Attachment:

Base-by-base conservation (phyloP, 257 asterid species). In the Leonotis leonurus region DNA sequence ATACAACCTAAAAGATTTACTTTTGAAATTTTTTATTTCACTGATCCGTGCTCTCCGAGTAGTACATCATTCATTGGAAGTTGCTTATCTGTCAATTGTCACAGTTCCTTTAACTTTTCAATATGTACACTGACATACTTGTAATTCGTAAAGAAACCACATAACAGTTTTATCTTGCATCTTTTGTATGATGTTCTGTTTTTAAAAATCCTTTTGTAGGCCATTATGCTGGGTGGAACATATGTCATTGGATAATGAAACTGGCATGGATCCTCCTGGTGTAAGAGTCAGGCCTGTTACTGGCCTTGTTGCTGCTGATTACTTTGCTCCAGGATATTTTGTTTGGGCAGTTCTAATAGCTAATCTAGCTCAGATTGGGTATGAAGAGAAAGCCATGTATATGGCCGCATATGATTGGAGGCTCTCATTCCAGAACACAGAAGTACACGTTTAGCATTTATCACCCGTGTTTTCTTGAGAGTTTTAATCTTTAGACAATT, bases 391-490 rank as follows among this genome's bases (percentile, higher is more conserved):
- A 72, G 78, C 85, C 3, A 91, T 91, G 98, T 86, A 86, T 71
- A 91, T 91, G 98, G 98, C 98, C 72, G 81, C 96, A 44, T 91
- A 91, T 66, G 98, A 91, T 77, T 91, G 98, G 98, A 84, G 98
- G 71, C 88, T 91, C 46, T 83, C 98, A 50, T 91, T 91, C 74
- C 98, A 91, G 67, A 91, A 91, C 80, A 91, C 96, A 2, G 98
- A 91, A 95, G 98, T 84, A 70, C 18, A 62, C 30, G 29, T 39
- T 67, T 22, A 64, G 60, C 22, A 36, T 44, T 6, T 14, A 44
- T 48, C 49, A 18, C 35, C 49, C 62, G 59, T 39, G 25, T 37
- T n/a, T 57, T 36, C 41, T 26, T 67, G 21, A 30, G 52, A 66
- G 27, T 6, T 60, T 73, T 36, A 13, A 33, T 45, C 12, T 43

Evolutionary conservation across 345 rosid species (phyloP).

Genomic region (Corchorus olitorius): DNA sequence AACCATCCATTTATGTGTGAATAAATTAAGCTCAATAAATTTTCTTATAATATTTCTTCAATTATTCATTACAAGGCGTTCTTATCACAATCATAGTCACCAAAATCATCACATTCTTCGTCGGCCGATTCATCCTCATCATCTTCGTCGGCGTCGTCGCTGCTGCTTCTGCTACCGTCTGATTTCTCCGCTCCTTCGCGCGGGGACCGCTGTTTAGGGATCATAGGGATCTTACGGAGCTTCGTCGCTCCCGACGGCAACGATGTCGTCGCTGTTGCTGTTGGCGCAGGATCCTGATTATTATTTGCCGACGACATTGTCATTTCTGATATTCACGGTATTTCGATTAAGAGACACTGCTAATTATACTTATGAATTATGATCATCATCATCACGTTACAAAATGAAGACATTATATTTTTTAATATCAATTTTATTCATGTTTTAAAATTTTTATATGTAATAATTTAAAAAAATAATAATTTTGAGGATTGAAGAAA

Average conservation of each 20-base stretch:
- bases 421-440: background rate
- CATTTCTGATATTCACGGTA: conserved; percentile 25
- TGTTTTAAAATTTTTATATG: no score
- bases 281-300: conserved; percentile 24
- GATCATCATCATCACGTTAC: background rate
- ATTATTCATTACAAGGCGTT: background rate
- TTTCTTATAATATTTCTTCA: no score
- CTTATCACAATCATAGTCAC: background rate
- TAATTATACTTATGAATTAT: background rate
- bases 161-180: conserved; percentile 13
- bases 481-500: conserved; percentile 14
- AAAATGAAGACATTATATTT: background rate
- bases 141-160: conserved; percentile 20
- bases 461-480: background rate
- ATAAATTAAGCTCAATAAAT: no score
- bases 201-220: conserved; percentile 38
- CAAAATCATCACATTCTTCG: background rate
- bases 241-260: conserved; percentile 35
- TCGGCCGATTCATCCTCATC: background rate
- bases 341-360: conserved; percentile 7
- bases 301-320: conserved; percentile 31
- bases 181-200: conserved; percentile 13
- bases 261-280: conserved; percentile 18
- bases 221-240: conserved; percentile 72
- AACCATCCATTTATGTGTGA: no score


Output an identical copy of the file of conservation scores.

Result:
Base-by-base conservation (phyloP, 257 asterid species). In the Leonotis leonurus region DNA sequence ATACAACCTAAAAGATTTACTTTTGAAATTTTTTATTTCACTGATCCGTGCTCTCCGAGTAGTACATCATTCATTGGAAGTTGCTTATCTGTCAATTGTCACAGTTCCTTTAACTTTTCAATATGTACACTGACATACTTGTAATTCGTAAAGAAACCACATAACAGTTTTATCTTGCATCTTTTGTATGATGTTCTGTTTTTAAAAATCCTTTTGTAGGCCATTATGCTGGGTGGAACATATGTCATTGGATAATGAAACTGGCATGGATCCTCCTGGTGTAAGAGTCAGGCCTGTTACTGGCCTTGTTGCTGCTGATTACTTTGCTCCAGGATATTTTGTTTGGGCAGTTCTAATAGCTAATCTAGCTCAGATTGGGTATGAAGAGAAAGCCATGTATATGGCCGCATATGATTGGAGGCTCTCATTCCAGAACACAGAAGTACACGTTTAGCATTTATCACCCGTGTTTTCTTGAGAGTTTTAATCTTTAGACAATT, bases 391-490 rank as follows among this genome's bases (percentile, higher is more conserved):
- A 72, G 78, C 85, C 3, A 91, T 91, G 98, T 86, A 86, T 71
- A 91, T 91, G 98, G 98, C 98, C 72, G 81, C 96, A 44, T 91
- A 91, T 66, G 98, A 91, T 77, T 91, G 98, G 98, A 84, G 98
- G 71, C 88, T 91, C 46, T 83, C 98, A 50, T 91, T 91, C 74
- C 98, A 91, G 67, A 91, A 91, C 80, A 91, C 96, A 2, G 98
- A 91, A 95, G 98, T 84, A 70, C 18, A 62, C 30, G 29, T 39
- T 67, T 22, A 64, G 60, C 22, A 36, T 44, T 6, T 14, A 44
- T 48, C 49, A 18, C 35, C 49, C 62, G 59, T 39, G 25, T 37
- T n/a, T 57, T 36, C 41, T 26, T 67, G 21, A 30, G 52, A 66
- G 27, T 6, T 60, T 73, T 36, A 13, A 33, T 45, C 12, T 43

Evolutionary conservation across 345 rosid species (phyloP).

Genomic region (Corchorus olitorius): DNA sequence AACCATCCATTTATGTGTGAATAAATTAAGCTCAATAAATTTTCTTATAATATTTCTTCAATTATTCATTACAAGGCGTTCTTATCACAATCATAGTCACCAAAATCATCACATTCTTCGTCGGCCGATTCATCCTCATCATCTTCGTCGGCGTCGTCGCTGCTGCTTCTGCTACCGTCTGATTTCTCCGCTCCTTCGCGCGGGGACCGCTGTTTAGGGATCATAGGGATCTTACGGAGCTTCGTCGCTCCCGACGGCAACGATGTCGTCGCTGTTGCTGTTGGCGCAGGATCCTGATTATTATTTGCCGACGACATTGTCATTTCTGATATTCACGGTATTTCGATTAAGAGACACTGCTAATTATACTTATGAATTATGATCATCATCATCACGTTACAAAATGAAGACATTATATTTTTTAATATCAATTTTATTCATGTTTTAAAATTTTTATATGTAATAATTTAAAAAAATAATAATTTTGAGGATTGAAGAAA

Average conservation of each 20-base stretch:
- bases 421-440: background rate
- CATTTCTGATATTCACGGTA: conserved; percentile 25
- TGTTTTAAAATTTTTATATG: no score
- bases 281-300: conserved; percentile 24
- GATCATCATCATCACGTTAC: background rate
- ATTATTCATTACAAGGCGTT: background rate
- TTTCTTATAATATTTCTTCA: no score
- CTTATCACAATCATAGTCAC: background rate
- TAATTATACTTATGAATTAT: background rate
- bases 161-180: conserved; percentile 13
- bases 481-500: conserved; percentile 14
- AAAATGAAGACATTATATTT: background rate
- bases 141-160: conserved; percentile 20
- bases 461-480: background rate
- ATAAATTAAGCTCAATAAAT: no score
- bases 201-220: conserved; percentile 38
- CAAAATCATCACATTCTTCG: background rate
- bases 241-260: conserved; percentile 35
- TCGGCCGATTCATCCTCATC: background rate
- bases 341-360: conserved; percentile 7
- bases 301-320: conserved; percentile 31
- bases 181-200: conserved; percentile 13
- bases 261-280: conserved; percentile 18
- bases 221-240: conserved; percentile 72
- AACCATCCATTTATGTGTGA: no score